Ayelet Waldman’s new book, Love & Treasure, is a perfect treasure of an art novel. It begins where The Monuments Men leaves off, daring to face the difficult questions about Nazi-plundered Jewish treasures. How do you ever figure out to whom the objects once belonged? Did the owner survive the war? If not, did any of their relatives survive? To whom should the treasure be returned?
Maybe you’d like to check out the book trailer here, which beautifully conveys the historical mood of the novel. The story is based on the Hungarian Gold Train, which American servicemen recovered in Salzburg, Austria at the end of WWII. The train was full of home goods, jewelry and personal artifacts plundered from Hungarian Jews, most of whom were executed in the Holocaust.
The story begins when an American serviceman helps himself to an unusual locket that he found on the Hungarian Gold Train. Before his death many years later, he hands the locket to his grandaughter and begs her to return it to its rightful owner. The grandaughter teams up with an art dealer of questionable morals who specializes in Nazi-era art, and together they set off to Hungary and Israel on a quest to solve the mystery.
In an unusual twist, the third part of the novel is humorously narrated by a Freud-era psychoanalyst who offers a report on a patient he believes to be suffering from “female hysteria.” It turns out that his report tells the true story of the locket’s owner, a young Jewish woman who is turns out was a turn-of-the-century feminist who had dreamed of going to medical school. It is a story we never could have imagined, a life we never would have known.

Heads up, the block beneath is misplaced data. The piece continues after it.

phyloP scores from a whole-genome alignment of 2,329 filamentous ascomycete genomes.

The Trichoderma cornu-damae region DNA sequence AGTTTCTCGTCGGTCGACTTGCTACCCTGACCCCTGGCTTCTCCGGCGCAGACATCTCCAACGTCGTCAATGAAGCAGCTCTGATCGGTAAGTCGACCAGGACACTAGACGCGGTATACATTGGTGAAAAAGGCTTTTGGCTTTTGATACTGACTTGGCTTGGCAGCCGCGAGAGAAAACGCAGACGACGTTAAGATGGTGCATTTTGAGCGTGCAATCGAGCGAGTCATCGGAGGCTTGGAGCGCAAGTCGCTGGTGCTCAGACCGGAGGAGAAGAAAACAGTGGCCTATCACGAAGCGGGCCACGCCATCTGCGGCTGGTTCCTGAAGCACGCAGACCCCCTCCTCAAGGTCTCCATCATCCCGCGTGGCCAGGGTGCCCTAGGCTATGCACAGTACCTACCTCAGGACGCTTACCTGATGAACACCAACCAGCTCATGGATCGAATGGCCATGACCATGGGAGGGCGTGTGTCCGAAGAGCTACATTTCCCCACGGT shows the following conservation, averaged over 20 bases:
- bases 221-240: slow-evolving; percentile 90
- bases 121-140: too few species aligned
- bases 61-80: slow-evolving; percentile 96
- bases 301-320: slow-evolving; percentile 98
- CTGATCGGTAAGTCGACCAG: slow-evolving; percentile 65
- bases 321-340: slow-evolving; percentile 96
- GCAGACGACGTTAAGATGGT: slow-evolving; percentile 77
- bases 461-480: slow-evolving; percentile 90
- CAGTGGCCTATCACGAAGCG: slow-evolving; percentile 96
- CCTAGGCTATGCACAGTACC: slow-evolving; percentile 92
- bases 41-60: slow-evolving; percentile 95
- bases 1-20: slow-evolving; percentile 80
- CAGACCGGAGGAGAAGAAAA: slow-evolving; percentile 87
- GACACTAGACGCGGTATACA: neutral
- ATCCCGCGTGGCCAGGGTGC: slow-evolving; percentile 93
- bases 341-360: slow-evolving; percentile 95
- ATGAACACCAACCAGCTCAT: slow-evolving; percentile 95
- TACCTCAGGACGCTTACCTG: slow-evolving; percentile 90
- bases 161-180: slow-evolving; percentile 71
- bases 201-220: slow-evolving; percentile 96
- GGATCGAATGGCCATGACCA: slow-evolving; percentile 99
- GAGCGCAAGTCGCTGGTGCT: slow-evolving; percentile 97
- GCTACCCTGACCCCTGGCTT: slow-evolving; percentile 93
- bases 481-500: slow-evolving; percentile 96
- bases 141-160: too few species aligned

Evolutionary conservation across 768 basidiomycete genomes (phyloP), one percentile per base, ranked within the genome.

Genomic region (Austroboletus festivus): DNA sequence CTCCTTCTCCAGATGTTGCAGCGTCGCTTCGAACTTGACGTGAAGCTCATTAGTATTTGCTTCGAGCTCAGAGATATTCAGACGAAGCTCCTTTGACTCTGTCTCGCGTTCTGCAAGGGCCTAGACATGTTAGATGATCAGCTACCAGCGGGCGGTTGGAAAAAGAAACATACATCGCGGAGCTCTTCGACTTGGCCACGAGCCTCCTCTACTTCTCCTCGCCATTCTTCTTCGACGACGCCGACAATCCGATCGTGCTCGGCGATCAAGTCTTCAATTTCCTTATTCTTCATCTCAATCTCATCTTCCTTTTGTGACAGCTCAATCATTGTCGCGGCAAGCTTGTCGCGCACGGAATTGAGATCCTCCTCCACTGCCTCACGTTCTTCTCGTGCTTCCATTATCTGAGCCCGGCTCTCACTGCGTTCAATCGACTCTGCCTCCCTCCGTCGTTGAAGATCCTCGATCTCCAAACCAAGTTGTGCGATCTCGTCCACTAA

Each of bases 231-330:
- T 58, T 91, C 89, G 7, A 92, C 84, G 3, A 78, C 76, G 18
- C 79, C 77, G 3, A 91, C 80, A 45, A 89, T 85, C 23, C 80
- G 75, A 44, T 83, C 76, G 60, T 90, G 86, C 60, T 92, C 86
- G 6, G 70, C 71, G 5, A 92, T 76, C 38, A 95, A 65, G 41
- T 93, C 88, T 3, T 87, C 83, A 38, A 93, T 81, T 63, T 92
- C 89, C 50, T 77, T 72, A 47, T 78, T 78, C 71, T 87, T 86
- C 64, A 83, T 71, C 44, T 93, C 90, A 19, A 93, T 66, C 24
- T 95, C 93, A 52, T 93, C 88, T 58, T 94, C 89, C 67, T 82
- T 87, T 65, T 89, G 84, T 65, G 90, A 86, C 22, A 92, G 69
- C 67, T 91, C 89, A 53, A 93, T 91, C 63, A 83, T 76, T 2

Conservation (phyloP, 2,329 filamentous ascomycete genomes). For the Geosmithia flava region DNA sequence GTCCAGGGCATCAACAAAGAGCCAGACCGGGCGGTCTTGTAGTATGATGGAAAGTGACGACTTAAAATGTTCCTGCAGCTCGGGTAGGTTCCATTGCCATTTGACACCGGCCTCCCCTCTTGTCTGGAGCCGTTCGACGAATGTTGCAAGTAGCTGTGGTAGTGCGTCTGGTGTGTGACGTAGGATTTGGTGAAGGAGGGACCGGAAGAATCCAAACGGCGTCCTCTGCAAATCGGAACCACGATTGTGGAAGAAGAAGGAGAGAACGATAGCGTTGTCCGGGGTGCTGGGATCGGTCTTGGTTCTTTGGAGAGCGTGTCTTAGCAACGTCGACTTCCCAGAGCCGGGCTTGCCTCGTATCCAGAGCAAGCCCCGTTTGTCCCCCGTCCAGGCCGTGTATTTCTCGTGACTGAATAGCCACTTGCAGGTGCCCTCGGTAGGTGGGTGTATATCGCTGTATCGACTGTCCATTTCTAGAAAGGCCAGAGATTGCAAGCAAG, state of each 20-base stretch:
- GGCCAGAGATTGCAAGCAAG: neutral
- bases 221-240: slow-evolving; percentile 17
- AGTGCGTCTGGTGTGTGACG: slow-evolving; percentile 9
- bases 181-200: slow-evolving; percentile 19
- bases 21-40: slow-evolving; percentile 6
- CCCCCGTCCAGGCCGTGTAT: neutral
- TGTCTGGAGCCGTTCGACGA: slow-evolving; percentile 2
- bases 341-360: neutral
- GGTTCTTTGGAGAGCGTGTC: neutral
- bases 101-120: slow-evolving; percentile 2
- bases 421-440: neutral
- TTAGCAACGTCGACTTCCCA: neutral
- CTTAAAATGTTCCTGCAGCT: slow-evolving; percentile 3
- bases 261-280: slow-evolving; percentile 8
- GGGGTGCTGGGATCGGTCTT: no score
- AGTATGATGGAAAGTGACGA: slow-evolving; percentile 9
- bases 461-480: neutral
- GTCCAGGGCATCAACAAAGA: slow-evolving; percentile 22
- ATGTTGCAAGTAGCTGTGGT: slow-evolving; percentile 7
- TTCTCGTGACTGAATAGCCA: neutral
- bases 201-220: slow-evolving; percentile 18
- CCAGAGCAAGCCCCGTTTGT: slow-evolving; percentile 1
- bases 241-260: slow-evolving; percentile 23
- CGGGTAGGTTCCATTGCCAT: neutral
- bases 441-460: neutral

And isn’t that the greatest loss of all? Not the objects or the treasures the Nazis took away, but the story of the lives behind the treasures. How beautiful then, that by offering us this one imagined life, Ayelet honors the lives of the many others whose stories we will never know.
Love and Treasure by Ayelet Waldman: Highly recommended.
For further reading: The Gold Train: The Destruction of the Jews and the Looting of Hungary by Ronald W. Zweig